Jump directly to the Content

The Hermeneutics Quiz

Your biblical blind spots and what you tend not to see.

For some reason of late, I have become fascinated with the portions of the Bible we don't tend to read, passages like the story of Jephthah. Or how God was on the verge of killing Moses for not circumcising his son, and his wife stepped in, did what needed to be done, and tossed the foreskin at Moses' feet, and God let him alone.

I'm curious why one of my friends dismisses the Friday-evening-to-Saturday-evening Sabbath observance as "not for us today" but insists that capital punishment can't be dismissed because it's in the Old Testament.

I have become fascinated with what goes on in our heads and our minds and our traditions (and the latter is far more significant than many of us recognize) in making decisions like this.

What decisions? Which passages not to read as normative. The passages we tend not to read at all.

If we're all subject to selective perception, at least to some degree, it's important to recognize what we tend to miss or gloss over, ...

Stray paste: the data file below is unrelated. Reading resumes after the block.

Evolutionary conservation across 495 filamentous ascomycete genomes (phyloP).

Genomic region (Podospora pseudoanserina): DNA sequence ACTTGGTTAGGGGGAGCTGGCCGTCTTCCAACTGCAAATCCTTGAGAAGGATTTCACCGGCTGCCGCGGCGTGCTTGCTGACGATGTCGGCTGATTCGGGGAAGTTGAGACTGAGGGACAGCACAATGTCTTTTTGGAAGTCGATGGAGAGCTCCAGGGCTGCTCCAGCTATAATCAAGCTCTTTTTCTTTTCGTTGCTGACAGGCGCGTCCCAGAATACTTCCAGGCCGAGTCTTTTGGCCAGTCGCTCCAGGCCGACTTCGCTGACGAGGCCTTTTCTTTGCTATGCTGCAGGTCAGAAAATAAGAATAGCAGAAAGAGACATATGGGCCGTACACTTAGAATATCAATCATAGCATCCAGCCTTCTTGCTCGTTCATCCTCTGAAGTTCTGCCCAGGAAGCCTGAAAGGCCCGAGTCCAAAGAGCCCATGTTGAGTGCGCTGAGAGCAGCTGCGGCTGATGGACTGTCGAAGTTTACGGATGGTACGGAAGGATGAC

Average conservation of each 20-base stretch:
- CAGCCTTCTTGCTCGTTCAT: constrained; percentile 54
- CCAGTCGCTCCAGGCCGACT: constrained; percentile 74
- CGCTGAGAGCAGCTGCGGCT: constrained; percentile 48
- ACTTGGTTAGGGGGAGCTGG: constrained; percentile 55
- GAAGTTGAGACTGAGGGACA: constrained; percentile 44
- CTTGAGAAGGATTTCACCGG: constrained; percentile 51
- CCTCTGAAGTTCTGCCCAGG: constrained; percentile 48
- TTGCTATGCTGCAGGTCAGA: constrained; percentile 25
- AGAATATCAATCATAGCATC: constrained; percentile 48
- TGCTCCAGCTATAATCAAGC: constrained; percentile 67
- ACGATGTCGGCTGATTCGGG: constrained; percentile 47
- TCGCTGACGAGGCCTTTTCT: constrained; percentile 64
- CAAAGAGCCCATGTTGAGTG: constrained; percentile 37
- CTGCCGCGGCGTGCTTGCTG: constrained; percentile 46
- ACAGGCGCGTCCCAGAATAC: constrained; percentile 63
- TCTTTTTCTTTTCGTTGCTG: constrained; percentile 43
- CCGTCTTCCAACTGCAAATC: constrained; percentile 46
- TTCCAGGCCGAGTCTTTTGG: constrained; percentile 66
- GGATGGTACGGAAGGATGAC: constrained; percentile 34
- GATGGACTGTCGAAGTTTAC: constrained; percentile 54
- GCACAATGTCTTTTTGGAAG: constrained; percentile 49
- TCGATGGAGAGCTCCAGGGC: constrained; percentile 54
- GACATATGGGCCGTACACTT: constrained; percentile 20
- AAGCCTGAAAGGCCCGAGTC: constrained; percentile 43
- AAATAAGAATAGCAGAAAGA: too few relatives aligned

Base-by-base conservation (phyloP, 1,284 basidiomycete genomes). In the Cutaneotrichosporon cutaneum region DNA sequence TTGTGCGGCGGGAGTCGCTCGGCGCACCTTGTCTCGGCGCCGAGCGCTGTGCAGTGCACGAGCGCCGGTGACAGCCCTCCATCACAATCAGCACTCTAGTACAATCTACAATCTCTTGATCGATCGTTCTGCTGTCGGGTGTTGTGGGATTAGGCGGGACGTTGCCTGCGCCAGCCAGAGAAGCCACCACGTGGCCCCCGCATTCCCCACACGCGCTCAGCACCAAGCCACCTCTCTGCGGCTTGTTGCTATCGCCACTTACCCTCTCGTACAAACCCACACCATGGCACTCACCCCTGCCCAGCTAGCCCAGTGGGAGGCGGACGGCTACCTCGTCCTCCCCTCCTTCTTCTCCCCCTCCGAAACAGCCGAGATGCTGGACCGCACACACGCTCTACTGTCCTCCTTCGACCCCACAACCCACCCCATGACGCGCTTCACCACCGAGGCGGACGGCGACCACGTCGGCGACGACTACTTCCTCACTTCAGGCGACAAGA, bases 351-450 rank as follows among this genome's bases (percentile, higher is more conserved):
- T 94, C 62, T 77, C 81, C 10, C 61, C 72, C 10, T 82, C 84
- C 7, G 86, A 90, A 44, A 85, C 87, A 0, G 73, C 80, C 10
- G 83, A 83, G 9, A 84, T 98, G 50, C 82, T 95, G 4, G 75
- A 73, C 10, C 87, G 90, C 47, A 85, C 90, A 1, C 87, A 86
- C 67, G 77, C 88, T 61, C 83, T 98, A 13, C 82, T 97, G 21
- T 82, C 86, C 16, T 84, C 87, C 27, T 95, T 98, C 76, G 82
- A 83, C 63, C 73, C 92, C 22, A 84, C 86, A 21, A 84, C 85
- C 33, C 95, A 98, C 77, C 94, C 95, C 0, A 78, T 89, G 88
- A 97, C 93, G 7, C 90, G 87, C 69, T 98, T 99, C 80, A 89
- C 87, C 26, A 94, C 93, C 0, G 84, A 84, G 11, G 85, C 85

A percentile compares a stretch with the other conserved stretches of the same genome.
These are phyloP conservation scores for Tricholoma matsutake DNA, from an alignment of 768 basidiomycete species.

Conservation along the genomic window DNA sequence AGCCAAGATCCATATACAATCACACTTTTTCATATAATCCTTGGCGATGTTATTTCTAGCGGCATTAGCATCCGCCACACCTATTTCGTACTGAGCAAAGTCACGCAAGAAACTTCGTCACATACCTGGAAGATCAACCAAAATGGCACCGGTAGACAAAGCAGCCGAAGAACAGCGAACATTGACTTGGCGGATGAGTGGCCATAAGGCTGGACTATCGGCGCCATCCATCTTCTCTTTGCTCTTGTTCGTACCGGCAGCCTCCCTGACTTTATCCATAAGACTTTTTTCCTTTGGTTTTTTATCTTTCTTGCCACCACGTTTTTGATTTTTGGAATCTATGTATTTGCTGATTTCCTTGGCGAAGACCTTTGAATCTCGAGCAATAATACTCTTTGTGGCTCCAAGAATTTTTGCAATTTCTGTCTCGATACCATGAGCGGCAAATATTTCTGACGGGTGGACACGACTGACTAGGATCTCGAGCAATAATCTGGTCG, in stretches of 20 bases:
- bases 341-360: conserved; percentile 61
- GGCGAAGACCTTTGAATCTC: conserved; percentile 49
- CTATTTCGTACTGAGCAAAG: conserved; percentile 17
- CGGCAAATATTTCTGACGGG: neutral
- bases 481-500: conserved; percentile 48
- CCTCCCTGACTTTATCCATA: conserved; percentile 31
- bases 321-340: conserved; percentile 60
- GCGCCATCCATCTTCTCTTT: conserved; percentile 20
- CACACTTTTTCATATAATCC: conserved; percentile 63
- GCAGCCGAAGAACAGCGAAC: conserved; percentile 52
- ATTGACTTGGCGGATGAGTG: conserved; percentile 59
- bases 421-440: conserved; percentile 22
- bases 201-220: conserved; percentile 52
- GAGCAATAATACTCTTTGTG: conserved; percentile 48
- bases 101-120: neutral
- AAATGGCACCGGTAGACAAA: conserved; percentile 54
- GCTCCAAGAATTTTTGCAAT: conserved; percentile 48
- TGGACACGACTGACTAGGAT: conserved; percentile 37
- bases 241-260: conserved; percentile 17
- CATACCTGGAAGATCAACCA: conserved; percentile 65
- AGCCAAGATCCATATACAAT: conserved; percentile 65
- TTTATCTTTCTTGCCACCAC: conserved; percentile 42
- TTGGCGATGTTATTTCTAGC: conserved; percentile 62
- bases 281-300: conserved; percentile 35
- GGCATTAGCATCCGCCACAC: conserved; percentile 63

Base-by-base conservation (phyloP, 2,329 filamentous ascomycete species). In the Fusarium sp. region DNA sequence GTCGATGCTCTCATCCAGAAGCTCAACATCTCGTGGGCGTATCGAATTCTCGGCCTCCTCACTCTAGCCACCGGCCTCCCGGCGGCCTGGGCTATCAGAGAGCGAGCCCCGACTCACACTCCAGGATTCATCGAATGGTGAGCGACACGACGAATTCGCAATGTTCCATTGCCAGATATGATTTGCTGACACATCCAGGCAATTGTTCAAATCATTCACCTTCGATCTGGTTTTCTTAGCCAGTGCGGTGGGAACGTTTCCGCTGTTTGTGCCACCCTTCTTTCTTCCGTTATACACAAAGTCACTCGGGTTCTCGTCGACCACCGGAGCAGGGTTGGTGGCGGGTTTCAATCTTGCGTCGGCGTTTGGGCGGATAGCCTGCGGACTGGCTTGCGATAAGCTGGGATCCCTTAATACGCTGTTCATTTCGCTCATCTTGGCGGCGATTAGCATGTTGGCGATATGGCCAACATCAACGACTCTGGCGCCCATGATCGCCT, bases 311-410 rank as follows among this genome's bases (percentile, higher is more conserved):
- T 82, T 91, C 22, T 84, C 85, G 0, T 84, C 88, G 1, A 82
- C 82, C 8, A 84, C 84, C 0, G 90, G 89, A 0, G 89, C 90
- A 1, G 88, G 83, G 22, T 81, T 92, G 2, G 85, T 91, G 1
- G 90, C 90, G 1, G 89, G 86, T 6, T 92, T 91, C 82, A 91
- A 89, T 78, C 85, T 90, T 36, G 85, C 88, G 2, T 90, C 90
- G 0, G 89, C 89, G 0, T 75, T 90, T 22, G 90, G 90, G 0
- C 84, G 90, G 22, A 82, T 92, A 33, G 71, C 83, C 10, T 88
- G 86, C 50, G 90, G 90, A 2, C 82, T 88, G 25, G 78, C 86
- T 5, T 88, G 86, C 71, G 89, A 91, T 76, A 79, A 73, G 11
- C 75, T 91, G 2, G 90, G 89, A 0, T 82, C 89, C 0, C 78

Subscriber access only You have reached the end of this Article Preview

To continue reading, subscribe to Christianity Today magazine. Subscribers have full digital access to CT Pastors articles.

May/June
Support Our Work

Subscribe to CT for less than $4.25/month

Homepage Subscription Panel

Read These Next

Related
Tools of the Trade
Tools of the Trade
Even great preachers and teachers sharpen their skills by learning from others.
From the Magazine
They Might Be Giants. (Or Angels. Or Superhuman Devils.)
They Might Be Giants. (Or Angels. Or Superhuman Devils.)
Who, or what, are the Nephilim? We don’t know—and maybe we don’t need to.
Editor's Pick
How the Early Church Dealt with Racial and Cultural Division
How the Early Church Dealt with Racial and Cultural Division
They saw that their ability to truly be the church was at stake.
close